The Great Battery Challenge I

July 27, 2021

How often do you think about batteries? If a battery is designed well, that means it is effectively doing the job, which gives us one less thing to worry about. Batteries are silent operators in the many things we use daily, and yet we don’t realise how beneficial the power they provide, truly is. For instance, when we take that leisure holiday in a canal boat or campervan, we don’t exactly think how batteries power the critical devices or comforts we have within those types of vehicles. When you take that long-haul coach to Edinburgh, you don’t sit to think about the USB socket being battery powered. They have always been silent operators, allowing us to use our connected devices on the go. However, there are challenges with this.

What is the great battery challenge?

As a society we have become accustomed to using more and more energy. The alternating nature of solar and wind power production requires vast storage capacity. This can be generated through various arrangements, from pumped hydro to flywheels, even compressed air, but no technology is as impeccable and reliable as batteries.

In times bygone, the campervan we once travelled in comprised of a few lights and maybe a small radio. Fast-forward to today, we have advanced the campervan, adding a small TV, perhaps some air conditioning; can’t forget the mobile coffee maker, and the trusty hair dryer. These reliant devices are a comfort that we have become used to, however, there is nothing wrong with having these creature-comforts. It’s just a sheer consequence of development as we form more directable access to such novelties.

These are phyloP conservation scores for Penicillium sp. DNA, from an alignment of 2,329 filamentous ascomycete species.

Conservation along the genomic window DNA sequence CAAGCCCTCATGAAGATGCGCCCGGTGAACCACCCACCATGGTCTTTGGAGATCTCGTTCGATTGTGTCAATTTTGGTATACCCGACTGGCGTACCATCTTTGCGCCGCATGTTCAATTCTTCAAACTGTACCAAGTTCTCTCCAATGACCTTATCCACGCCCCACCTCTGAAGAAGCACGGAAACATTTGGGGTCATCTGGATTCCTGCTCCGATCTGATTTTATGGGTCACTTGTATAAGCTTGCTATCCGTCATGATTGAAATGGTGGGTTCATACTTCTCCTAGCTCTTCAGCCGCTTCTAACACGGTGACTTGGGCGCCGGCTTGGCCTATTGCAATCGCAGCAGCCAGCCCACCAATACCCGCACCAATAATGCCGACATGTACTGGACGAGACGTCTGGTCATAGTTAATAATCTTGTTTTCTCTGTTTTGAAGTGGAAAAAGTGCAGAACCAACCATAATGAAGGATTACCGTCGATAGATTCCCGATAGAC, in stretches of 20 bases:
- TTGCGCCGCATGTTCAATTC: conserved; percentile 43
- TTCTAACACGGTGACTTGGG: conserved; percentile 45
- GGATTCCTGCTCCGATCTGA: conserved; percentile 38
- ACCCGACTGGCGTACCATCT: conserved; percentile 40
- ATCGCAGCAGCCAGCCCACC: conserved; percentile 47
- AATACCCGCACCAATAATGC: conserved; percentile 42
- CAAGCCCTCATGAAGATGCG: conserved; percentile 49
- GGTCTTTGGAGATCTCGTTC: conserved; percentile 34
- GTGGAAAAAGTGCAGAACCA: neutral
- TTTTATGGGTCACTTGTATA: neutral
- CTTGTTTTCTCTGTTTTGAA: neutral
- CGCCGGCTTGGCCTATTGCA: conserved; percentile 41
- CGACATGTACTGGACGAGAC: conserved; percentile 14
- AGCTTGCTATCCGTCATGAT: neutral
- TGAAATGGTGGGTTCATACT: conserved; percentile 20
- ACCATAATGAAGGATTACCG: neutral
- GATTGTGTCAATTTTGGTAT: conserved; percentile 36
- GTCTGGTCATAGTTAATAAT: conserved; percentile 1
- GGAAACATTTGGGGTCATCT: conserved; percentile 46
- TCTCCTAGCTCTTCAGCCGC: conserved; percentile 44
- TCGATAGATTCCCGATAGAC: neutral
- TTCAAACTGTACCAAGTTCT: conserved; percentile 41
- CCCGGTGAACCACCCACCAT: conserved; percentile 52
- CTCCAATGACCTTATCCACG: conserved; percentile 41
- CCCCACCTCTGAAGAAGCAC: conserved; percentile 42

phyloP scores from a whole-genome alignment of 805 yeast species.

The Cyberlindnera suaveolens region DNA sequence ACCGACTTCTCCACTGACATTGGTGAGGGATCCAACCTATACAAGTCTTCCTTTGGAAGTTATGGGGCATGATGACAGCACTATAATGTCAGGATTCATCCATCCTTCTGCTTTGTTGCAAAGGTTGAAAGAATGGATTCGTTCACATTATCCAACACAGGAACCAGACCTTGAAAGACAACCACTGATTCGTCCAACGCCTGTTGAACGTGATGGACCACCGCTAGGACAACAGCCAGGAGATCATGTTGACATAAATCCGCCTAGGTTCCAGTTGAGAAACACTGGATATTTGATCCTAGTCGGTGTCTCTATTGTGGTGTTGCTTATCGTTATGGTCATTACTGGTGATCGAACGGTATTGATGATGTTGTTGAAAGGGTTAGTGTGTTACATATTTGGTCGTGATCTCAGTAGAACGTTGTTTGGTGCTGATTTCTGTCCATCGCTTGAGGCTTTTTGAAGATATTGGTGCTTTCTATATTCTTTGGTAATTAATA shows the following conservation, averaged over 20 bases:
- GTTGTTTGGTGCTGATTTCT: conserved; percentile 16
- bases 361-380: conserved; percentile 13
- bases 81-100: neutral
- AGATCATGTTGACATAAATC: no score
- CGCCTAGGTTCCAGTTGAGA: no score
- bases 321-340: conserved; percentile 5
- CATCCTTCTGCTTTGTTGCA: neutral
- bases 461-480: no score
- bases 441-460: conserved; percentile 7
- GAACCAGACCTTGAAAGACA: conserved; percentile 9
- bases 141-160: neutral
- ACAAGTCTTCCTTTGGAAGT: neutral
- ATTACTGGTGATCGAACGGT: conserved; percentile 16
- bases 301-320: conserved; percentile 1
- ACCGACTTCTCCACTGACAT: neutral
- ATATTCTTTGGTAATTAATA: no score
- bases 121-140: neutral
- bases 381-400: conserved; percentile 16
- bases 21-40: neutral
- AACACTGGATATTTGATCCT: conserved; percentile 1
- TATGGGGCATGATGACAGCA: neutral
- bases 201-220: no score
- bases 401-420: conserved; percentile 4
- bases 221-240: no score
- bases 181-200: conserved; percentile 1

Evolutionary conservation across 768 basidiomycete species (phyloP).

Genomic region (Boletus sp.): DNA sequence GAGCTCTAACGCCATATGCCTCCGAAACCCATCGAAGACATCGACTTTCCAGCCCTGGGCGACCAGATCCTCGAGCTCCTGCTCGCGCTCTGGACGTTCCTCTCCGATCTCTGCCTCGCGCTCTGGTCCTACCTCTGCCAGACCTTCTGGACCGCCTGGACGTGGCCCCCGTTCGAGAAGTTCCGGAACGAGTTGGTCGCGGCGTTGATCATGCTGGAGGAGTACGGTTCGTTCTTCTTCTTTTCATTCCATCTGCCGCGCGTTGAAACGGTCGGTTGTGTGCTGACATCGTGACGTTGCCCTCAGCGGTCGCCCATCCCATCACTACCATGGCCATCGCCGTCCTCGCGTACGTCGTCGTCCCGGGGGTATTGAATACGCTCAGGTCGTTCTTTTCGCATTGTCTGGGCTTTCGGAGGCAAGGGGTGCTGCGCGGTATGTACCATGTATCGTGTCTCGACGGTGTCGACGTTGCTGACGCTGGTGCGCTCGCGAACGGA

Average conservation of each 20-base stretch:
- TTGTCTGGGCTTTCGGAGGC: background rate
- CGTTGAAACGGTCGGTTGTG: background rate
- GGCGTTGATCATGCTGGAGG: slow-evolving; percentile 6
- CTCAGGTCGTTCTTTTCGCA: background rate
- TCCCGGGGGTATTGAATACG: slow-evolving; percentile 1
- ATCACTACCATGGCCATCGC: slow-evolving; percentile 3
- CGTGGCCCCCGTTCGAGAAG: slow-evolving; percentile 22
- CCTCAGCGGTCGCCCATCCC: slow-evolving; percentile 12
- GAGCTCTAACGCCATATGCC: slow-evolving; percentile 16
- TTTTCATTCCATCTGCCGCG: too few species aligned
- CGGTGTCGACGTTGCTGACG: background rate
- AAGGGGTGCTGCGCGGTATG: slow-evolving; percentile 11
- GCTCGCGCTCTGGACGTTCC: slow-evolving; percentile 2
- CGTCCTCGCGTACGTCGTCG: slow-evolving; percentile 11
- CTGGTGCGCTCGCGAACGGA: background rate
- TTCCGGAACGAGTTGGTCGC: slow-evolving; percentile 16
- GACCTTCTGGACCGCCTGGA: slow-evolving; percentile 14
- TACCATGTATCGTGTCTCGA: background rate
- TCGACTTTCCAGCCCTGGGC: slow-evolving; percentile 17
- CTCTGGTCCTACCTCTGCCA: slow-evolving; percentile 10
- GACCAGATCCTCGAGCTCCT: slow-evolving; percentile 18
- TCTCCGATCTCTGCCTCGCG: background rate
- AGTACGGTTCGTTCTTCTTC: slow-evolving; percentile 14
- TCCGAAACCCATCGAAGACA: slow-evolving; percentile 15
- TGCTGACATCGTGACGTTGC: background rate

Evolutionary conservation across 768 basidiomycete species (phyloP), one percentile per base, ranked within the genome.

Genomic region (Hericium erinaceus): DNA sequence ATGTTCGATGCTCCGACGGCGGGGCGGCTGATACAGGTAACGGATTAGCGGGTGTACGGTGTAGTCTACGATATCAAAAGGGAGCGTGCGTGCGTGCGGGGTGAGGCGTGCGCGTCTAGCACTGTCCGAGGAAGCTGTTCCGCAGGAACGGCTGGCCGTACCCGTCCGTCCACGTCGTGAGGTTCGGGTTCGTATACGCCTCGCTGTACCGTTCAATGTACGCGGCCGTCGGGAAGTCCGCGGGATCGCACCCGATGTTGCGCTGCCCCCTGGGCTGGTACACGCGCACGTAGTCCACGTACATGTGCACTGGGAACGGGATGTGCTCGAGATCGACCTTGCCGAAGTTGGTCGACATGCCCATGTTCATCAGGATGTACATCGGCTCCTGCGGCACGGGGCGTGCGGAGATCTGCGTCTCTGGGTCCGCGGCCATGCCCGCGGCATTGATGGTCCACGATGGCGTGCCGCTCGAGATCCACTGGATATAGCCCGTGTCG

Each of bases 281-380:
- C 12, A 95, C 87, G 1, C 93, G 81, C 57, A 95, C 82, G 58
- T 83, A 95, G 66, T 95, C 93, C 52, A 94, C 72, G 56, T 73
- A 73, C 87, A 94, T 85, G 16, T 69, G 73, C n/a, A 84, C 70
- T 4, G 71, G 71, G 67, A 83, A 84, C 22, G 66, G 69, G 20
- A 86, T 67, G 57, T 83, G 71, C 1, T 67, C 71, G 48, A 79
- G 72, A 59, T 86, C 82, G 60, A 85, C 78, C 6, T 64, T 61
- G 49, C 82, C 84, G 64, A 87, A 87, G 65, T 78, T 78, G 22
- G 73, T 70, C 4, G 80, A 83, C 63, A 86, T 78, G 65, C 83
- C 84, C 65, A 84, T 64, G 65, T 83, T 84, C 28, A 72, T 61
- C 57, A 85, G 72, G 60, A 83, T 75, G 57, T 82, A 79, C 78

Still, the batteries of yesteryear do not meet today’s needs. This is why lead-acid batteries are progressively being replaced by lithium technology like Aceleron’s product line.

Let’s tap into why lithium technology is better. It’s lighter, holds far more energy and lasts much longer than lead-acid. For context, we could only use a lead-acid battery of similar spec to power a small radio and a mere few lights in our campervan. But with lithium technology, we can also power a microwave, a hairdryer and coffeemaker. The long-haul coach where we could slow-charge our mobile phone via USB is now enabling us to run our laptop and charge it via the USB sockets on the go. This accessibility and convenience is far more beneficial for the end-user and is entirely due to better batteries.

Continue reading (part 2)